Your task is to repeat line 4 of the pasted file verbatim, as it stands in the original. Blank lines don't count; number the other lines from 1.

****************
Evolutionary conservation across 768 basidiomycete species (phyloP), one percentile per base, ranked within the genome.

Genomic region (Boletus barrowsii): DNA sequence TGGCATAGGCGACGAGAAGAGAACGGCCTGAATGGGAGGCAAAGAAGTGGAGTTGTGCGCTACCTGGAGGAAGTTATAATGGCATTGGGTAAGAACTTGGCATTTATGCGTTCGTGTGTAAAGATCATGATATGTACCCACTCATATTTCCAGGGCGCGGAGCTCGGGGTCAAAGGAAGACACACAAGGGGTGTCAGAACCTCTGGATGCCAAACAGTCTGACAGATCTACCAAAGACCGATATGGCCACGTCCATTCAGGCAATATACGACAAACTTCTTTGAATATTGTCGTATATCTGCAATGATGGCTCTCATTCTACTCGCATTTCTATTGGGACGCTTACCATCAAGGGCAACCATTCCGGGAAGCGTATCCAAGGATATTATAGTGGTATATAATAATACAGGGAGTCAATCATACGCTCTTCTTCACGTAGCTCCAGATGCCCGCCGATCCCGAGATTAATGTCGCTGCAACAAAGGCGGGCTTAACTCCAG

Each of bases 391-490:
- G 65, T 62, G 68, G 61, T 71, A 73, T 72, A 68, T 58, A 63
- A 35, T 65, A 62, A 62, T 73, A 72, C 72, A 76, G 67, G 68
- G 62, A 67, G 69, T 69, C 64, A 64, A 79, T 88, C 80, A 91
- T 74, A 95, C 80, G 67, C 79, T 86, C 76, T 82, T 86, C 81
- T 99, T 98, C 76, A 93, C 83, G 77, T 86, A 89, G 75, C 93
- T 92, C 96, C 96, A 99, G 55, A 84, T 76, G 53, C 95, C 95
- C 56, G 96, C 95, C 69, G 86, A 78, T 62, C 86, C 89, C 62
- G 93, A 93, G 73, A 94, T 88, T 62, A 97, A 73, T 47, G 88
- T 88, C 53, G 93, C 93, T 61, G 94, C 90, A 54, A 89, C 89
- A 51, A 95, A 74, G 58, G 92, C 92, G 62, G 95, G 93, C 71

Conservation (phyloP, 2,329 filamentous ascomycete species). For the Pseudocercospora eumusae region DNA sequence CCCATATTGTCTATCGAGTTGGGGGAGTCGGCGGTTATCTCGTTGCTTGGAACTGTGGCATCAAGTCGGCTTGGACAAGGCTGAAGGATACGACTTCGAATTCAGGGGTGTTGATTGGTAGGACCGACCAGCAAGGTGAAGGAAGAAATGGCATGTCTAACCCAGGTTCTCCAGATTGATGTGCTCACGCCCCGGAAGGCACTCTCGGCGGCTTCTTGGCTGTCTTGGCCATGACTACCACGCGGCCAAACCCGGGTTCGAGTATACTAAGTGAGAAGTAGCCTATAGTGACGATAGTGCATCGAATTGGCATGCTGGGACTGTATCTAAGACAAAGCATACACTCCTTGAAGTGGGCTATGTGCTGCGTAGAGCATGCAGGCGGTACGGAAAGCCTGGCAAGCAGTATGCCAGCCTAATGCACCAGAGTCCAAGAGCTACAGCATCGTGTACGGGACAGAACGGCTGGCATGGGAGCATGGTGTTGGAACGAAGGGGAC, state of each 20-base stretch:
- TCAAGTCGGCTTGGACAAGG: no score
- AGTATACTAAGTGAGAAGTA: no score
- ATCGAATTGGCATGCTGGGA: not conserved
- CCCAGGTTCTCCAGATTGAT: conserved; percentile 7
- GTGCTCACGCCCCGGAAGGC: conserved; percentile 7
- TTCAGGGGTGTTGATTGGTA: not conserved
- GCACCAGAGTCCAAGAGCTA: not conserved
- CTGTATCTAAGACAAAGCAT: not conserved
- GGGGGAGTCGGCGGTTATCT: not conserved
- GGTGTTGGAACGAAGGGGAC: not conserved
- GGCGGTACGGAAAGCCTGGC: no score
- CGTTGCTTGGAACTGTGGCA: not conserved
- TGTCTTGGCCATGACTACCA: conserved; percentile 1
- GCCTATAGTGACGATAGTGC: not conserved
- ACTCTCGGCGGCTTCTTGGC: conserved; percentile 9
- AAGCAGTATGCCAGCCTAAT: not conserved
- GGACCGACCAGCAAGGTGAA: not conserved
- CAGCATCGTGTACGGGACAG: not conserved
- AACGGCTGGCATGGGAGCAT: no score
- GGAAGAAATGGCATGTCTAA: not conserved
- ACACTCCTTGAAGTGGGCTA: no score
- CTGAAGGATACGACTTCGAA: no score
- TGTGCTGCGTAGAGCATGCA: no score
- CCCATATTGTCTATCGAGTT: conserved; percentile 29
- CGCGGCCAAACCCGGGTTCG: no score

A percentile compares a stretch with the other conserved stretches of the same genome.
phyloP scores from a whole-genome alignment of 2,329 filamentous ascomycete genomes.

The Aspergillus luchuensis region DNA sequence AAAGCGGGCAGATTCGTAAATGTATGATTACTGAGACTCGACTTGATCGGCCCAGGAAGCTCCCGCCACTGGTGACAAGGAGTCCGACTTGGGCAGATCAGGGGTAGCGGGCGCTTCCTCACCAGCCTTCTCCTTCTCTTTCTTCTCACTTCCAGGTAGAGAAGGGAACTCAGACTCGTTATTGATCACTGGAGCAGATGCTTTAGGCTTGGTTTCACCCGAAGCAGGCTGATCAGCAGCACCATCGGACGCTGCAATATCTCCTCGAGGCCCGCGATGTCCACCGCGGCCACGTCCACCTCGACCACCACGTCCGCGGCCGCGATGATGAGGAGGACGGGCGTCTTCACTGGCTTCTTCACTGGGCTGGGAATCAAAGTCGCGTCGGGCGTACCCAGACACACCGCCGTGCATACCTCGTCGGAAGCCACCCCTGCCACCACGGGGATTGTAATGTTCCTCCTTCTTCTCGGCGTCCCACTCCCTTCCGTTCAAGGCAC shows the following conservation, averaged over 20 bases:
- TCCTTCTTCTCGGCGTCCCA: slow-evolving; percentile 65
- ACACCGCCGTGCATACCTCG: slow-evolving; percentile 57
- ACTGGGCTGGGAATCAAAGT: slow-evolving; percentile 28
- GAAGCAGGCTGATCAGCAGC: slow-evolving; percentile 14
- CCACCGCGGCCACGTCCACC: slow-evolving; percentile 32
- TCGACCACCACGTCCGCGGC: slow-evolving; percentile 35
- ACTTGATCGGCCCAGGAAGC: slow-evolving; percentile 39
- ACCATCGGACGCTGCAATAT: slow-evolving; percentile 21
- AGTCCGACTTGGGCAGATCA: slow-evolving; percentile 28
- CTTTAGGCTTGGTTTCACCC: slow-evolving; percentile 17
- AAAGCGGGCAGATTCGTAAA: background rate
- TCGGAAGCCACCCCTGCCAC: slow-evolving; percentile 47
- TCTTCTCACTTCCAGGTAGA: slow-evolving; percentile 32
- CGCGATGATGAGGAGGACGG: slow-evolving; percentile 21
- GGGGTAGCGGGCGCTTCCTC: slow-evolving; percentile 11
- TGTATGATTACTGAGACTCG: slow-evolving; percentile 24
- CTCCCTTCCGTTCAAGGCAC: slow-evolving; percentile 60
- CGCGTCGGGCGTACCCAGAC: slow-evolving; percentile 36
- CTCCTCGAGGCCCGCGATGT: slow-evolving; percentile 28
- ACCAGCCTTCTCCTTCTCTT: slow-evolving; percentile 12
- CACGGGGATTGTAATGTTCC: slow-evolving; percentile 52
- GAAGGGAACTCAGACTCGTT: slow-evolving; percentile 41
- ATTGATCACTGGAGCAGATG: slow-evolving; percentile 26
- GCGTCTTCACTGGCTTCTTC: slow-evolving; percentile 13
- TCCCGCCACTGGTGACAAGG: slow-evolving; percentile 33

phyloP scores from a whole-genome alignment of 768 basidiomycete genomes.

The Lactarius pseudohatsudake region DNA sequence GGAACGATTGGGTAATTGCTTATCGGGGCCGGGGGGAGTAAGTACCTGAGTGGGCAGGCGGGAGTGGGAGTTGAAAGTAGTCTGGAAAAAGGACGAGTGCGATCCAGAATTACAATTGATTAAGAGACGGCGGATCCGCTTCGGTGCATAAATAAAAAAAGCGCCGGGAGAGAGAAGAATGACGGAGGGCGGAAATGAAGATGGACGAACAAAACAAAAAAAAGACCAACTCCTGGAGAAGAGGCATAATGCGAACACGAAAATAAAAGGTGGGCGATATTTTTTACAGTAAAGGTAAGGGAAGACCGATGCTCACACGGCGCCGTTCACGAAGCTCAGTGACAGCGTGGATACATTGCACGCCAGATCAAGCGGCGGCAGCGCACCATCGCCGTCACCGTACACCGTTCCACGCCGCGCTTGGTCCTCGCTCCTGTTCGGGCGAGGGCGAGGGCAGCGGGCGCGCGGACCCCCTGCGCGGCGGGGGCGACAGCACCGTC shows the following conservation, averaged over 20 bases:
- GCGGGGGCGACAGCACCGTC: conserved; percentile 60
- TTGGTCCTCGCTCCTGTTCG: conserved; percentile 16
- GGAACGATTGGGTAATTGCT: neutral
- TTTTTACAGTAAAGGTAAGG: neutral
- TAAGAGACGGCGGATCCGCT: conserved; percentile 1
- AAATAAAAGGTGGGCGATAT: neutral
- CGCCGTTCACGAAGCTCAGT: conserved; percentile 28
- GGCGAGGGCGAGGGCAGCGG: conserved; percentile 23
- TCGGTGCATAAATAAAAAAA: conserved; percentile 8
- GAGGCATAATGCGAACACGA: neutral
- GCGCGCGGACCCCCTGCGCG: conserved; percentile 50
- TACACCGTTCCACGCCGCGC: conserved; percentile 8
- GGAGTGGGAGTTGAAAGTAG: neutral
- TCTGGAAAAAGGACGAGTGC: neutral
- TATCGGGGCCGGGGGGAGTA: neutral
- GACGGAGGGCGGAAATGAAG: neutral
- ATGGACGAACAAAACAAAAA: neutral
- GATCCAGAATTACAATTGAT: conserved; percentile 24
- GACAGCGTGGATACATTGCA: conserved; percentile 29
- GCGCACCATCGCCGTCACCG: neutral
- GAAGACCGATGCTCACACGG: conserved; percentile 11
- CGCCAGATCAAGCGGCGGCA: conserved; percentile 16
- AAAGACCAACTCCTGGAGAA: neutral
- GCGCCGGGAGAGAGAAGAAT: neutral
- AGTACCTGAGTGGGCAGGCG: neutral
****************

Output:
- G 65, T 62, G 68, G 61, T 71, A 73, T 72, A 68, T 58, A 63